What Is Daylight Savings Time, And Does It Make Any Sense?

Photo: Public Domain. The Prague Astronomical Clock is rather accurate.
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Next Sunday clocks in many countries are turning back to mark the end of daylight saving time.This gives everbody an extra hour of sleep on Sunday morning, and plays havoc with airline schedules, with people missing flights and planes sometimes appearing to arrive at destinations before they take off.

What exactly is daylight saving time and how does it affect countries worldwide? Here’s what we know:

What is daylight saving time?

Daylight saving time is the practice of moving clocks forward by one hour during the summer months so that daylight lasts longer into the evening.

When does daylight saving time end?
  • Daylight saving time will end on November 5 in the United States and neighbouring countries at 2am local time. Clocks will be turned back by an hour.
  • It started on March 12 when clocks were turned forward in North America by an hour at 2am local time.
  • Daylight saving time always starts on the second Sunday in March and ends on the first Sunday in November in North America.
  • Daylight saving time has already ended in the UK and the European Union countries that use it on October 29 where it begins on the last Sunday in March and ends on the last Sunday in October.
What countries practise daylight saving time?

Most of North America and Europe including the United States, Canada and Cuba, follow the custom while the majority of other countries, especially those close to the equator, do not as there is much less variation in the number of hours of daylight over the seasons as you get closer to the equator.

However, not all states and territories in the US follow the practice. Exceptions include Hawaii and most of Arizona – except for most of the Navajo Nation – which do not observe daylight saving time. American Samoa, Guam, the Northern Mariana Islands, Puerto Rico and the Virgin Islands also observe permanent standard time.

While daylight saving time is widespread across the US, 19 states have passed legislation to permanently use daylight saving time if Congress were ever to allow it, according to the National Conference of State Legislatures.

Outside the US, some other countries that don’t practice daylight saving time include Armenia, Azerbaijan, Belarus, Georgia, Iceland, Russia and Turkey.

The United Kingdom practises daylight savings and set its clocks back one hour on October 29th. The result is that in the UK in winter darkness falls as early as 3:30 pm, but in the middle of summer it may remain light as late as 10:00 p.m.

Australia also winds its clocks forward by one hour on the first Sunday of October.

However, many countries worldwide have adopted and rejected it multiple times.

Egypt announced in March it would reintroduce daylight saving time after a seven-year gap to ration energy use.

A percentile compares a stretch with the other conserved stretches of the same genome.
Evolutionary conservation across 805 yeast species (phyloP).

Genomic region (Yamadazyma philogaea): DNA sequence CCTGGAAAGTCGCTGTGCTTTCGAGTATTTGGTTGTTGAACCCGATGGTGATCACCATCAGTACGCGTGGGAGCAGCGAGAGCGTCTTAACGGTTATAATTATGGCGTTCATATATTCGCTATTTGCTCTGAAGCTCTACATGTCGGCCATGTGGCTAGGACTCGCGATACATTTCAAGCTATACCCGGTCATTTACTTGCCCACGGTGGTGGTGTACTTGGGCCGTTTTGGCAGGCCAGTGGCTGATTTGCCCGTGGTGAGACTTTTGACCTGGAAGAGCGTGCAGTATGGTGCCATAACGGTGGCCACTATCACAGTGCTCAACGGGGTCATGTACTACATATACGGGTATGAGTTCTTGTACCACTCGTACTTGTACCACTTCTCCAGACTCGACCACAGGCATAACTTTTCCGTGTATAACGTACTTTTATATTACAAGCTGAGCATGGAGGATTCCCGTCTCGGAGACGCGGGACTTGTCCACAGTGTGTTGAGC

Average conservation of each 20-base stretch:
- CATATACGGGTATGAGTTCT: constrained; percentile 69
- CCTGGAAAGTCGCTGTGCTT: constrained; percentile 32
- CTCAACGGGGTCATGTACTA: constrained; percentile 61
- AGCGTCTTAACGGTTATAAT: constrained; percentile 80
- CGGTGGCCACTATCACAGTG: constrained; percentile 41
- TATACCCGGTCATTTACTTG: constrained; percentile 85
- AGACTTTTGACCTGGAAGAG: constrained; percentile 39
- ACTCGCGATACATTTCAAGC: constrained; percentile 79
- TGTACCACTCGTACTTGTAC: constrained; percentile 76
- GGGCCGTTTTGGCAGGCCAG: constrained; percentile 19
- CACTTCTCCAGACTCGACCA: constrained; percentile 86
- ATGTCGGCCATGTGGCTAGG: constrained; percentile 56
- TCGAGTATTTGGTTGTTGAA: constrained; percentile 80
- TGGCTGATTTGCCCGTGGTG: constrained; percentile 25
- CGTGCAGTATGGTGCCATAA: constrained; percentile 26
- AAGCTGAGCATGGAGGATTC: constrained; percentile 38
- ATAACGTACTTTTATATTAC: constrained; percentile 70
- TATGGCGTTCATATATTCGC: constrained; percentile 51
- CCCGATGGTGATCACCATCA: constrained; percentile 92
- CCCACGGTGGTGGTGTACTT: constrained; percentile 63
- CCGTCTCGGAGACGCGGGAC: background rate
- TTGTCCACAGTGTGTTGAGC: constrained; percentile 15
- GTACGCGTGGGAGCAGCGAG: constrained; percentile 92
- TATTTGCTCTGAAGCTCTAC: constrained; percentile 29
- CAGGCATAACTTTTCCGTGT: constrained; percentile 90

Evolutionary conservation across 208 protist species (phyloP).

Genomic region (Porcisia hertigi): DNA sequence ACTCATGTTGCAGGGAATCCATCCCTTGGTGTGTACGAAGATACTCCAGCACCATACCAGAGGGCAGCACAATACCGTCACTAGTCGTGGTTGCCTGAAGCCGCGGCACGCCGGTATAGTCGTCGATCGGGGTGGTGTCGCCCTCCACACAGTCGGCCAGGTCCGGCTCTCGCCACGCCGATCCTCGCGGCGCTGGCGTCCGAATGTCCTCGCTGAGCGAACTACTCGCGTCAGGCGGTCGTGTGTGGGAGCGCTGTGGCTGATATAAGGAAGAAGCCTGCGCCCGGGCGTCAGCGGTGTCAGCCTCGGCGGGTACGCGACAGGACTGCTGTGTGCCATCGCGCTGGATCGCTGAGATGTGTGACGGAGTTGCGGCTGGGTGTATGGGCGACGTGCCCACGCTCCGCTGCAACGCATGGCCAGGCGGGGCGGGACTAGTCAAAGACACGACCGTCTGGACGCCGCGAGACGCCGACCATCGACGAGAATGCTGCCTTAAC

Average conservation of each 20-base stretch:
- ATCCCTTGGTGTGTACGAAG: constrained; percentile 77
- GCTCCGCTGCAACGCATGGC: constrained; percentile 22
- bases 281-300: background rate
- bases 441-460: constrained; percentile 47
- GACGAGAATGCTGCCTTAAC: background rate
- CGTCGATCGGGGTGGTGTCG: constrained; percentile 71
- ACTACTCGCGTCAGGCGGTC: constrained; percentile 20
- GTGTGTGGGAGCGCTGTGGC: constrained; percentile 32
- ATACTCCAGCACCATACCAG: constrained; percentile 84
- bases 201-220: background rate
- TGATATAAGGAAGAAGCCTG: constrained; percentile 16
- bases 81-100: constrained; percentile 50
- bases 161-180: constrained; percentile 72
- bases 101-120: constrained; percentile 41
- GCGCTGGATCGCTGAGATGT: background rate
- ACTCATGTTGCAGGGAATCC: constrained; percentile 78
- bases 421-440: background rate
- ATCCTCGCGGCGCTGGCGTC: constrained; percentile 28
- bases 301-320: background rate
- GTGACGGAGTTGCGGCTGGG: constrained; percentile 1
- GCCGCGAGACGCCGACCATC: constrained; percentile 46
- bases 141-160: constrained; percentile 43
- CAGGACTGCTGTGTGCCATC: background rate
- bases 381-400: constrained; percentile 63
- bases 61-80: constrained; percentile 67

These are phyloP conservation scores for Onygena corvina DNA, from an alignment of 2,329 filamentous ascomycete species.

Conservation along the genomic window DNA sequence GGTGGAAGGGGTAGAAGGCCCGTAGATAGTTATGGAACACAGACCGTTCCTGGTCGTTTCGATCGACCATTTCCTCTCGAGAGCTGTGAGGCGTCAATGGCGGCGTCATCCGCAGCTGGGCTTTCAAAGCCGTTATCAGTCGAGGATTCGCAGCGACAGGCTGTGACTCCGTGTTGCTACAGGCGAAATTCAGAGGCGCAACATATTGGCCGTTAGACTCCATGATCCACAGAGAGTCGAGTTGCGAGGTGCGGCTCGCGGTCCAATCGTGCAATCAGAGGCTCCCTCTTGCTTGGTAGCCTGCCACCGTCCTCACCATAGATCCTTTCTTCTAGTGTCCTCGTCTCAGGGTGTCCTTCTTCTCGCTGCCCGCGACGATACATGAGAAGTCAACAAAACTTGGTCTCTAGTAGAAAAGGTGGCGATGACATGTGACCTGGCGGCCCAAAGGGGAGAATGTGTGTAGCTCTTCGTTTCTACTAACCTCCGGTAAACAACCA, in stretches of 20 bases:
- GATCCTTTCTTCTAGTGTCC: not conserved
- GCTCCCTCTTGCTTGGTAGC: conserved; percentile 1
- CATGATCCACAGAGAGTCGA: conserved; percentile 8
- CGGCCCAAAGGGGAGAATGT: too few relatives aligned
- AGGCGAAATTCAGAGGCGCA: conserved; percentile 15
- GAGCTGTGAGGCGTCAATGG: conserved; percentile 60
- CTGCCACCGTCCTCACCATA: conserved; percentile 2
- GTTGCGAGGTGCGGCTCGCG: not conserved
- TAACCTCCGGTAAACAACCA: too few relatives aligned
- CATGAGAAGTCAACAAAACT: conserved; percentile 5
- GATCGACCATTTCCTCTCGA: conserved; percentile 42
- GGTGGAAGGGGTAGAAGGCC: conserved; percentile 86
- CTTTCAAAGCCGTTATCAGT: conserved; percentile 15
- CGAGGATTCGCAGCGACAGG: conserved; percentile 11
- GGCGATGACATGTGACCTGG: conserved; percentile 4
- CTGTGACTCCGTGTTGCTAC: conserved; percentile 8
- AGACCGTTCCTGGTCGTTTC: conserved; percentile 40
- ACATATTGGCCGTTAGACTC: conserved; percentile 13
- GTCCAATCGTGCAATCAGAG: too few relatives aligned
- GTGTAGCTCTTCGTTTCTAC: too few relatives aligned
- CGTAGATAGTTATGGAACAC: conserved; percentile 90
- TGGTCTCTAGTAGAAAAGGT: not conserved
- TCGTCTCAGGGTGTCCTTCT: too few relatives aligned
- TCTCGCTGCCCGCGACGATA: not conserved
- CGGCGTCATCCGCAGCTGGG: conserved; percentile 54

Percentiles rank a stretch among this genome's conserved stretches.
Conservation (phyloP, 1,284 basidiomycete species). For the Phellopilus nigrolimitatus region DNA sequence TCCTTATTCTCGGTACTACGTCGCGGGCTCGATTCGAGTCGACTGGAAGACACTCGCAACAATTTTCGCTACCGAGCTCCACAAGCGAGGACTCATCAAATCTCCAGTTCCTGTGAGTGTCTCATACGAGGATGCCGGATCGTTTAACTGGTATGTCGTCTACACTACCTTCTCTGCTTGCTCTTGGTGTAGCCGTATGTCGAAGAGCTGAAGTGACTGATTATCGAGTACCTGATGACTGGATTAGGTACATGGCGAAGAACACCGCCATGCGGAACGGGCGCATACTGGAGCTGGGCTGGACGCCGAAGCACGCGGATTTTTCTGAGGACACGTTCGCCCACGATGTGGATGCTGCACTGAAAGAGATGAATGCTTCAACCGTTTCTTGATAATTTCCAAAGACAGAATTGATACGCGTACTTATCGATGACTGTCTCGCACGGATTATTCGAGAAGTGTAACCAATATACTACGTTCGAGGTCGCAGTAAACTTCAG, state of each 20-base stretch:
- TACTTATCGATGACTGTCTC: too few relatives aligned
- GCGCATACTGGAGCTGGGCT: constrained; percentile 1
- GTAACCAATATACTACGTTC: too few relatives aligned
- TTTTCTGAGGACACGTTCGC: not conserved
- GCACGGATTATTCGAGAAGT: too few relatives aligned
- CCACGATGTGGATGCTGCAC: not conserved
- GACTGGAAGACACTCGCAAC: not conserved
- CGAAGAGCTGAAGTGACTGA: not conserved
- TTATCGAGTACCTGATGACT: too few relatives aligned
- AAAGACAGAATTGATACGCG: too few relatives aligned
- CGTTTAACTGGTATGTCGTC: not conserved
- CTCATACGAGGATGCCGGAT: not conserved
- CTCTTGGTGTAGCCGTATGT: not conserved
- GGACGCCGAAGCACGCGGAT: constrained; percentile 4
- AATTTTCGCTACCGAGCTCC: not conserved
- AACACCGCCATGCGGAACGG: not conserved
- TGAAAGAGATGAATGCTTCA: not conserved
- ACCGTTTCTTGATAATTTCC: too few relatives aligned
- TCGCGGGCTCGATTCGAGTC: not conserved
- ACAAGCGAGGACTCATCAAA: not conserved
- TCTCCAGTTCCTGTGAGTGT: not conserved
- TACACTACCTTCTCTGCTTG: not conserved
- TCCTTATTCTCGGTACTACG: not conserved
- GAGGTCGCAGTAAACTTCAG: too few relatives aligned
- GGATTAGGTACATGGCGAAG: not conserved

Japan considered adopting the practice for the 2020 Olympic Games but rejected the proposal due to a lack of popular support and technical challenges.

What are the origins of daylight saving time?

The origins of the biannual changing of the clocks can be traced back to at least the late 19th century when New Zealand entomologist George Hudson proposed it to conserve energy and extend summer daylight hours, something which would have benefitted his own hobby of collecting insects after work.

The idea was slow to gain traction until the first world war when European states sought strategies to conserve fuel.

Germany was the first country to adopt daylight saving time in 1916 and the US followed in 1918.

The practice went through many variations before the US standardised it in 1966 in the Uniform Time Act, which allows states to opt out of it but not to stay on daylight saving time permanently.

A common myth is that the US adopted daylight saving time to benefit farmers, but in reality, many farmers are opposed to the practice for being disruptive to their schedules.

The original motivation to conserve fuel is also under debate, as studies have found little, if any, energy savings from the shift, according to the Congressional Research Service.

Opponents of the time change point to other studies that have found adverse health effects linked to daylight saving time, such as a spike in fatal traffic accidents, heart attacks, strokes and sleep deprivation in the days after clocks are moved forward an hour every March.

It may also endanger millions of office workers who have to stand on wobbly desks and chairs to adjust the hands of battery-powered wall clocks.

Anyway, whatever happens, it looks like Daylight Savings Time is here to stay, or not, as the case may be, however if you rely on a cell phone to tell the time, it should automatically adjust the time or keep it the same, according to your location.

Source: Al Jazeera and news agencies.
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